Mid-Atlantic Group Psychotherapy Society
The Mid-Atlantic Group Psychotherapy Society (MAGPS) is a regional affiliate of the American Group Psychotherapy Association that serves group therapists in Virginia, West Virginia, Maryland and the District of Columbia.
Shemika M. Brooks, PsyD, CGP
Jackie Darby, PsyD, CGP
Liz Marsh, LICSW, CGP, ATR &
This event is co-sponsored by the Washington School of Psychiatry.
In recent years there has been a great emphasis placed on the ways society views and talks about their generational differences. The field of psychology is not immune to those generational dynamics, especially as it relates to dynamics within groups. It is time that therapists view how intergenerational dynamics appear in group spaces if we are to help society navigate the cultural changes that are happening today.
It is the mission of MAGPS to establish a safe, unique, creative learning environment for all attendees by hosting conferences that offer both didactic and experiential learning through participating in whole group and small process group weekend. By registering for this conference, you will participate in plenary sessions, individual and whole group discussions, as well as 3 Small Process Group Experiences.
Small Process Group Experiences
The primary task of the small process group experiences at MAGPS conferences is to provide space to integrate the didactic material presented by the guest speaker with one's own understanding of self and the small group process. Process groups provided by MAGPS can be intense educational experiences, but they are not psychotherapy groups. So, while conference attendees may derive therapeutic benefit by participating in a group, we avoid using the group to explore our personal history or underlying dynamics, as one may do in group therapy.
The goals of participating in a small process group experience may be achieved through self-exploration and noticing one's feelings, thoughts and reactions in the "here and now." In addition to observing and reflecting on one's own behavior, one may also give and receive feedback from fellow group members about the experience. Participants may experience firsthand the challenge of joining, finding one’s voice and becoming known, remaining emotionally present and working in the moment, and forming relationships and reflecting on interaction. Small Group Leaders (SGLs) will emphasize bridging experiential learning with cognitive understanding of the group’s development and the conference theme.Throughout small group sessions over the course of the weekend, challenging dynamics may emerge requiring you to address microaggressions, power and privilege dynamics, effectively manage ruptures, and to the degree possible, restore or repair relational ruptures. While Small Groups can be a powerful learning tool, this experience has harmed colleagues holding marginalized identities in the past. Please review the following recommendations by the AGPA, by clicking on the hyperlinked text: AGPA Guidelines for Creating Affirming Group Experiences before registering for an MAGPS Conference weekend. If you have hesitation about your ability to incorporate what has been identified by the AGPA DEI Task Force into the small group experience, we ask that you circle back with us in the future after you are better prepared.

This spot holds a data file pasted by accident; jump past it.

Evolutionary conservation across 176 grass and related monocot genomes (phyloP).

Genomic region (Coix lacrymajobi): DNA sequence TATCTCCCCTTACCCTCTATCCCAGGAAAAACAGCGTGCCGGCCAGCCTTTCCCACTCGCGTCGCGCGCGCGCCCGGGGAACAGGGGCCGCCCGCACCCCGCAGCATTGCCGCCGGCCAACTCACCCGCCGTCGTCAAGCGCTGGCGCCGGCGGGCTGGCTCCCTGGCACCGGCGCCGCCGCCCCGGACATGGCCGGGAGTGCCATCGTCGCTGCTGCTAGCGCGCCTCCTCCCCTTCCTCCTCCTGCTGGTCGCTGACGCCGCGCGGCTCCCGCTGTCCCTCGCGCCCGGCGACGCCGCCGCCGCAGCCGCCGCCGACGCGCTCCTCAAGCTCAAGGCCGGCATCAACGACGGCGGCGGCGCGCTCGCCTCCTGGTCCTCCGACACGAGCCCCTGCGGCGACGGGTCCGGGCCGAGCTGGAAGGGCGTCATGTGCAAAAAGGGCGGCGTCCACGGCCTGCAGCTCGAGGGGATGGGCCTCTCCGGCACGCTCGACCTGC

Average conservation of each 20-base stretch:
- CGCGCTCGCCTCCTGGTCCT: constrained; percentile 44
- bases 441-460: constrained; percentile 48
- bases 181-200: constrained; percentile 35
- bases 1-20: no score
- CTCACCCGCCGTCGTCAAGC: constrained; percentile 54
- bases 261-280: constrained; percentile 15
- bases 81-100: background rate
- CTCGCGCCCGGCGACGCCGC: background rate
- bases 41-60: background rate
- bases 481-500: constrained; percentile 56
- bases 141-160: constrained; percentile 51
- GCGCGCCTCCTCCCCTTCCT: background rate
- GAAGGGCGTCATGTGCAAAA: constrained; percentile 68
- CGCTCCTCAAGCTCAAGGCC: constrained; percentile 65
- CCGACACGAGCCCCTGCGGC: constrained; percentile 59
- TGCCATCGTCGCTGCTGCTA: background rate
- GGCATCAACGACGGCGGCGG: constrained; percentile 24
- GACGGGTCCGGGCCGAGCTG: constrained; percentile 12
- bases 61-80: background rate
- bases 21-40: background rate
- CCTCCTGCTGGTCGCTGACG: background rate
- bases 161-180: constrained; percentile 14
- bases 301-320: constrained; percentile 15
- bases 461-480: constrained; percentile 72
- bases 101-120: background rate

Registration rates and information
For registration assistance, or to register by phone, contact our conference registrar Sonia Kahn at firstname.lastname@example.org.
Education and Scholarship
MAGPS is an affiliate of the American Group Psychotherapy Association serving psychotherapists from DC, MD, VA, and WV. Its mission is to provide and support group psychotherapy training and education.
Scholarship Opportunities: MAGPS supports the professional development of students, interns, residents, and clinicians early in their careers by offering various scholarships to cover registration and banquet costs. First-time attendees and new professionals may register at reduced rates.
9.5 CE/CME Hours
The Washington School of Psychiatry is approved by the American Psychological Association to provide continuing education for psychologists. The Washington School maintains responsibility for this program and its contents. The School is approved by the Social Work Board of the State of Maryland as a provider of continuing education for social workers in DC, MD, VA, and WV. The School is approved by the California Board of Behavioral Sciences as provider #5691 of continuing education to social workers in California. The School solely is responsible for all aspects of the program. The School is accredited by MedChi, The Maryland State Medical Society, to provide continuing medical education for physicians. The School designates this conference for a maximum of 10 AMA PRA Category I Credit(s) TM. Physicians should claim only the credit commensurate with the extent of their participation in the activity.
Regretfully, CEs for Professional Counselors will not be available for this conference. We hope that the Professional Counselors in our community will still considering joining us without paying the CE/CEU Processing Fee!